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Olympic medal record
Men's Football
Gold 1936 Berlin Team Competition

Annibale Frossi (August 6, 1911—February 26, 1999) was a footballer from Muzzana, Italy. He made 147 appearances for Internazionale scoring 50 goals. In 1956 Frossi became Team Coach of Inter, but this was only a short-term job, which ended soon after.

Annibale Frossi is perhaps best known for his image as a bespectacled footballer during his playing years, and also for his own developments of the theory of catenaccio, a style of football which emphasises shutting out the opposition, rather than attacking football.

Frossi was affected by myopia and wore glasses to correct the problem. These glasses he never removed, even while on the pitch. He began his career as a professional footballer with Udinese, and, after a long stay in Serie B (with Padova, Bari and L’Aquila) he was discovered by the coach of the Italian national side, Vittorio Pozzo. Pozzo called him up for the Olympics of 1936. At the Olympics he won the a gold medal and was the tournament top scorer with seven goals. This excited the interest of more well known teams – in the event he was bought by Inter, where he played from 1936 till 1942, winning the “Scudetto” or league championship in 1938 and 1940, and the Italian Cup in 1939.

He was a member of the Italian team, which won the gold medal in the football tournament at the 1936 Summer Olympics.

Shortly after hanging up his boots, Frossi became a coach, and became manager of a series of clubs – Lumezzane, Genoa, Napoli, Monza, Modena and also Internazionale, without however producing any outstanding results. He was the creator of the 5-4-1 line up and is associated (with others) with the development the catenaccio or “lock-out” theory of football. Frossi often declared that “the perfect football match is one which finishes 0-0”, with neither side evidently having made a mistake.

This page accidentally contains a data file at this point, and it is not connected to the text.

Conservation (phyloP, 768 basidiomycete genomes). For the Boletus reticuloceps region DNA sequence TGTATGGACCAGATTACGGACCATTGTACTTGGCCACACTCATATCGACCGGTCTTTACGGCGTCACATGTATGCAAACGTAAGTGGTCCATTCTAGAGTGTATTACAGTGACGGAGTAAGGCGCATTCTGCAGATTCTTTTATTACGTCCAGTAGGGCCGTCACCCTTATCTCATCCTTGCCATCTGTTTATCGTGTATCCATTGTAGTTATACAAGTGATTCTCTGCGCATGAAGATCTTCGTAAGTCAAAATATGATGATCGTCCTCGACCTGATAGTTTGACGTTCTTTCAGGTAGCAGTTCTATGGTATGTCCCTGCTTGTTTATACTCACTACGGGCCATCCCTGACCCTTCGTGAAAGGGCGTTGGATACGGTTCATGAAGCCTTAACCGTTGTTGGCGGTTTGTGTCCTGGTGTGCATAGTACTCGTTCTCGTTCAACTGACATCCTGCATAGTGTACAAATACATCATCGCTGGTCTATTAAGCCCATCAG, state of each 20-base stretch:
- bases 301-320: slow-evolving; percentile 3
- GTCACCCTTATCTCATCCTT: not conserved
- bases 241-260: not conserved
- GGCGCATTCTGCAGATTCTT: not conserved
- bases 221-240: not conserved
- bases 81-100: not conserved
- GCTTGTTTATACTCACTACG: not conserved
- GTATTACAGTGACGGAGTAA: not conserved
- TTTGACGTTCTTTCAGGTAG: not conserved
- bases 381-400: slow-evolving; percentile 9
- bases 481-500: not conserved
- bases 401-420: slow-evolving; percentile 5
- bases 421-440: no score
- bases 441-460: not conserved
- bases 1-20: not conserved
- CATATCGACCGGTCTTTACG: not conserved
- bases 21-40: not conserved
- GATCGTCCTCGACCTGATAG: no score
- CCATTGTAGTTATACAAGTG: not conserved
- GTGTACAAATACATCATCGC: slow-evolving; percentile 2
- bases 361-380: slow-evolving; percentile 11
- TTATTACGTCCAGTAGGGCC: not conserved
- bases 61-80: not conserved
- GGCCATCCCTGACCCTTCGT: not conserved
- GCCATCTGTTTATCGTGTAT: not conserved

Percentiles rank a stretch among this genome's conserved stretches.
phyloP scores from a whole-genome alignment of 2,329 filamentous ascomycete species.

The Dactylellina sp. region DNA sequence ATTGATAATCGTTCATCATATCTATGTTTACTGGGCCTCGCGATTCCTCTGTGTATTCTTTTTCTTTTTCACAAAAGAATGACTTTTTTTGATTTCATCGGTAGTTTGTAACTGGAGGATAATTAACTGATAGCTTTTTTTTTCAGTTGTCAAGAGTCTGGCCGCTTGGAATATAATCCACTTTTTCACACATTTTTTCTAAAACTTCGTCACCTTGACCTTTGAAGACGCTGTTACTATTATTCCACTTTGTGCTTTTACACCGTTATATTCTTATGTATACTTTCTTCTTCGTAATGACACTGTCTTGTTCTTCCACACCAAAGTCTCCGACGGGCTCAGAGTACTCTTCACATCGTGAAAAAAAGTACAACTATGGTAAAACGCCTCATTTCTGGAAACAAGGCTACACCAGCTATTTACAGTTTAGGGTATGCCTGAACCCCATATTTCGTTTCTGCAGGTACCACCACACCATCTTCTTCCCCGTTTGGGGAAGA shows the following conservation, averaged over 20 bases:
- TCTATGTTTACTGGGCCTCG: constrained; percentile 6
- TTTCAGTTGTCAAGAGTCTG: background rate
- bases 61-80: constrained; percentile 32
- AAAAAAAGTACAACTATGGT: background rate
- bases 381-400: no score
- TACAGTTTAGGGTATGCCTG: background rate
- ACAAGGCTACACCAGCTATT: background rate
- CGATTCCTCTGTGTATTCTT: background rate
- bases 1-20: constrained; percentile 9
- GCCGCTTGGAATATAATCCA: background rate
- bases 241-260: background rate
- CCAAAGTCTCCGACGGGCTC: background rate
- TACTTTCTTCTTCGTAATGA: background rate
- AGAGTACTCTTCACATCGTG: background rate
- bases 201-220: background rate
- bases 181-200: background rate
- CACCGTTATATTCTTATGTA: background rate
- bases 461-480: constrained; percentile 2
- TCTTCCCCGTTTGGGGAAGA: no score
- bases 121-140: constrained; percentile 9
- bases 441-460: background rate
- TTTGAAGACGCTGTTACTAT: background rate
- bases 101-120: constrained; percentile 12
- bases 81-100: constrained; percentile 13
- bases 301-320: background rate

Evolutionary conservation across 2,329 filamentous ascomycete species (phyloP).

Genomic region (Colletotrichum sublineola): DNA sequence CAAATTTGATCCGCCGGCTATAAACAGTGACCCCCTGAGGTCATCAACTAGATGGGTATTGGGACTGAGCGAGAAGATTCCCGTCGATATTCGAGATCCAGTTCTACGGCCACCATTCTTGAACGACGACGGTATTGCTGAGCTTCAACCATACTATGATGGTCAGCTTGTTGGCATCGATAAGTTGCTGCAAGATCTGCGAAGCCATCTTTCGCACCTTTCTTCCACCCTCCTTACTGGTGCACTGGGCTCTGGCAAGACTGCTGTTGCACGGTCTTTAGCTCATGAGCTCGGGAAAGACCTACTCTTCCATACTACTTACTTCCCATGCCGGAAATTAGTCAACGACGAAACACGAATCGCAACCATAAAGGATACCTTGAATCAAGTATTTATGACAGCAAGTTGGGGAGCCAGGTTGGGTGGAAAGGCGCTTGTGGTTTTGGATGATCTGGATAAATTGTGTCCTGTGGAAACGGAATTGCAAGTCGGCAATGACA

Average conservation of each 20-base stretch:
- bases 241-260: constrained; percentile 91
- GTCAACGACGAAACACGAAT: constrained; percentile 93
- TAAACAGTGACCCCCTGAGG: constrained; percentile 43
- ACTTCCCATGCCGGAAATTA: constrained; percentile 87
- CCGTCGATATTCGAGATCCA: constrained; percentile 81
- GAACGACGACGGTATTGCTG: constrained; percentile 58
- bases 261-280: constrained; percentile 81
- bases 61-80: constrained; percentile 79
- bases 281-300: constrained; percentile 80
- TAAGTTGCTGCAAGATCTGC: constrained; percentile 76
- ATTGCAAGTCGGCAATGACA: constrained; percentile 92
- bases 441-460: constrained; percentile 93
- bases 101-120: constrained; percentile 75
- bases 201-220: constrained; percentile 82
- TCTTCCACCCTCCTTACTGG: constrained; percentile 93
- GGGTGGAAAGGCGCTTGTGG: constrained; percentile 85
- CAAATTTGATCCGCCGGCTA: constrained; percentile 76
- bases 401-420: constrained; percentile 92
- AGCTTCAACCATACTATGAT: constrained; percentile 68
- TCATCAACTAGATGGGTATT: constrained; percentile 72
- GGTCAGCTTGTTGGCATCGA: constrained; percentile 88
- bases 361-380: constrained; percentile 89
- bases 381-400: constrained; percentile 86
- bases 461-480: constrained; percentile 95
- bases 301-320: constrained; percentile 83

For his short (12 matches) tenure as coach at Internazionale, Frossi did the job jointly with Ferrero, a strong advocate of attacking football. Despite an 11 match unbeaten record, Inter dispensed with his services because of dissatisfaction with his tactical style and it seemed that Ferrero had won the battle of ideas, together with influential players such as Enzo Bearzot. Despite this, it was the defensive footballing theories Frossi, Nereo Rocco and later Helenio Herrera which became dominant in Italian football for the 25 years or so after his time at Inter.

Like many intellectual struggles in Italy, the dispute between advocates of attacking and defensive football continued for years. In international terms, it is probably true that the advocates of a more balanced, attacking football have achieved more success, notably the all-conquering AC Milan team of the early 1990s, managed by Arrigo Sacchi and the 1982 FIFA World Cup winners of Enzo Bearzot.

Frossi was a graduate of engineering. He worked later as a general manager in industry, and then in the last years of his life he was a columnist for a daily newspaper in Milan.




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